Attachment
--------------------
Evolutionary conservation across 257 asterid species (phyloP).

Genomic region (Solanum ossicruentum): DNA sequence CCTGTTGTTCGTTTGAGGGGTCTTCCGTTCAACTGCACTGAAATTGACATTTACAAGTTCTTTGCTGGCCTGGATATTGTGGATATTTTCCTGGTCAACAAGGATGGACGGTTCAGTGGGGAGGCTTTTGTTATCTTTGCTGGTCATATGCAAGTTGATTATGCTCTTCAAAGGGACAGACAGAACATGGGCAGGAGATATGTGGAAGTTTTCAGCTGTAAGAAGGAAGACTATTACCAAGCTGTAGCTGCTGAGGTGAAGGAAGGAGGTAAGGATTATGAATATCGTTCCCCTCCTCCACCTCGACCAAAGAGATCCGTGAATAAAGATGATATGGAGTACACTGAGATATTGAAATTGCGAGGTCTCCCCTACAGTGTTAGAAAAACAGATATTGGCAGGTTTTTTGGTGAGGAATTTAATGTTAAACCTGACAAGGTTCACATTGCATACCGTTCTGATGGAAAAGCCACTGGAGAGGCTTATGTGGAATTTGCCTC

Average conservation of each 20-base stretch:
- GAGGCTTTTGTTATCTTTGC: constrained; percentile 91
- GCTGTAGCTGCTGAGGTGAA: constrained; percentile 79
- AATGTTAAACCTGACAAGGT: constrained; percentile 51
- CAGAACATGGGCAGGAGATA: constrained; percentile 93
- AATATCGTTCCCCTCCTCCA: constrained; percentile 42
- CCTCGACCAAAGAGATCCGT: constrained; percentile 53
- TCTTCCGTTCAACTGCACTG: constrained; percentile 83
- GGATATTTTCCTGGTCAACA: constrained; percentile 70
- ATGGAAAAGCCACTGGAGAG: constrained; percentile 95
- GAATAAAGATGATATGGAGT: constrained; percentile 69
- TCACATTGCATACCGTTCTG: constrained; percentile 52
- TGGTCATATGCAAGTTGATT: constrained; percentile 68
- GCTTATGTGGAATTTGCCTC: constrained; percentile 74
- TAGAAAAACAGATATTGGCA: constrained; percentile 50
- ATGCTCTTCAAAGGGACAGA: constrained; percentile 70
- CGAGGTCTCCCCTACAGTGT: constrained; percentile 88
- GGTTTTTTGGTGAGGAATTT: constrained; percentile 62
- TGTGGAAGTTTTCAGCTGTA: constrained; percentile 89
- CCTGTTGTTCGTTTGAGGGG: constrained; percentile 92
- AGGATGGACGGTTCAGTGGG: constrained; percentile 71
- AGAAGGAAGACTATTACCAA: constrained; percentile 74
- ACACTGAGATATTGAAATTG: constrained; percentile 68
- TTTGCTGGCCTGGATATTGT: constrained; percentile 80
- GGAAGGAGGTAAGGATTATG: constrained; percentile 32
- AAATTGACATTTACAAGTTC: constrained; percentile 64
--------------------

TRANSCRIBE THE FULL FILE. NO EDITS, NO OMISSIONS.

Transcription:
Evolutionary conservation across 257 asterid species (phyloP).

Genomic region (Solanum ossicruentum): DNA sequence CCTGTTGTTCGTTTGAGGGGTCTTCCGTTCAACTGCACTGAAATTGACATTTACAAGTTCTTTGCTGGCCTGGATATTGTGGATATTTTCCTGGTCAACAAGGATGGACGGTTCAGTGGGGAGGCTTTTGTTATCTTTGCTGGTCATATGCAAGTTGATTATGCTCTTCAAAGGGACAGACAGAACATGGGCAGGAGATATGTGGAAGTTTTCAGCTGTAAGAAGGAAGACTATTACCAAGCTGTAGCTGCTGAGGTGAAGGAAGGAGGTAAGGATTATGAATATCGTTCCCCTCCTCCACCTCGACCAAAGAGATCCGTGAATAAAGATGATATGGAGTACACTGAGATATTGAAATTGCGAGGTCTCCCCTACAGTGTTAGAAAAACAGATATTGGCAGGTTTTTTGGTGAGGAATTTAATGTTAAACCTGACAAGGTTCACATTGCATACCGTTCTGATGGAAAAGCCACTGGAGAGGCTTATGTGGAATTTGCCTC

Average conservation of each 20-base stretch:
- GAGGCTTTTGTTATCTTTGC: constrained; percentile 91
- GCTGTAGCTGCTGAGGTGAA: constrained; percentile 79
- AATGTTAAACCTGACAAGGT: constrained; percentile 51
- CAGAACATGGGCAGGAGATA: constrained; percentile 93
- AATATCGTTCCCCTCCTCCA: constrained; percentile 42
- CCTCGACCAAAGAGATCCGT: constrained; percentile 53
- TCTTCCGTTCAACTGCACTG: constrained; percentile 83
- GGATATTTTCCTGGTCAACA: constrained; percentile 70
- ATGGAAAAGCCACTGGAGAG: constrained; percentile 95
- GAATAAAGATGATATGGAGT: constrained; percentile 69
- TCACATTGCATACCGTTCTG: constrained; percentile 52
- TGGTCATATGCAAGTTGATT: constrained; percentile 68
- GCTTATGTGGAATTTGCCTC: constrained; percentile 74
- TAGAAAAACAGATATTGGCA: constrained; percentile 50
- ATGCTCTTCAAAGGGACAGA: constrained; percentile 70
- CGAGGTCTCCCCTACAGTGT: constrained; percentile 88
- GGTTTTTTGGTGAGGAATTT: constrained; percentile 62
- TGTGGAAGTTTTCAGCTGTA: constrained; percentile 89
- CCTGTTGTTCGTTTGAGGGG: constrained; percentile 92
- AGGATGGACGGTTCAGTGGG: constrained; percentile 71
- AGAAGGAAGACTATTACCAA: constrained; percentile 74
- ACACTGAGATATTGAAATTG: constrained; percentile 68
- TTTGCTGGCCTGGATATTGT: constrained; percentile 80
- GGAAGGAGGTAAGGATTATG: constrained; percentile 32
- AAATTGACATTTACAAGTTC: constrained; percentile 64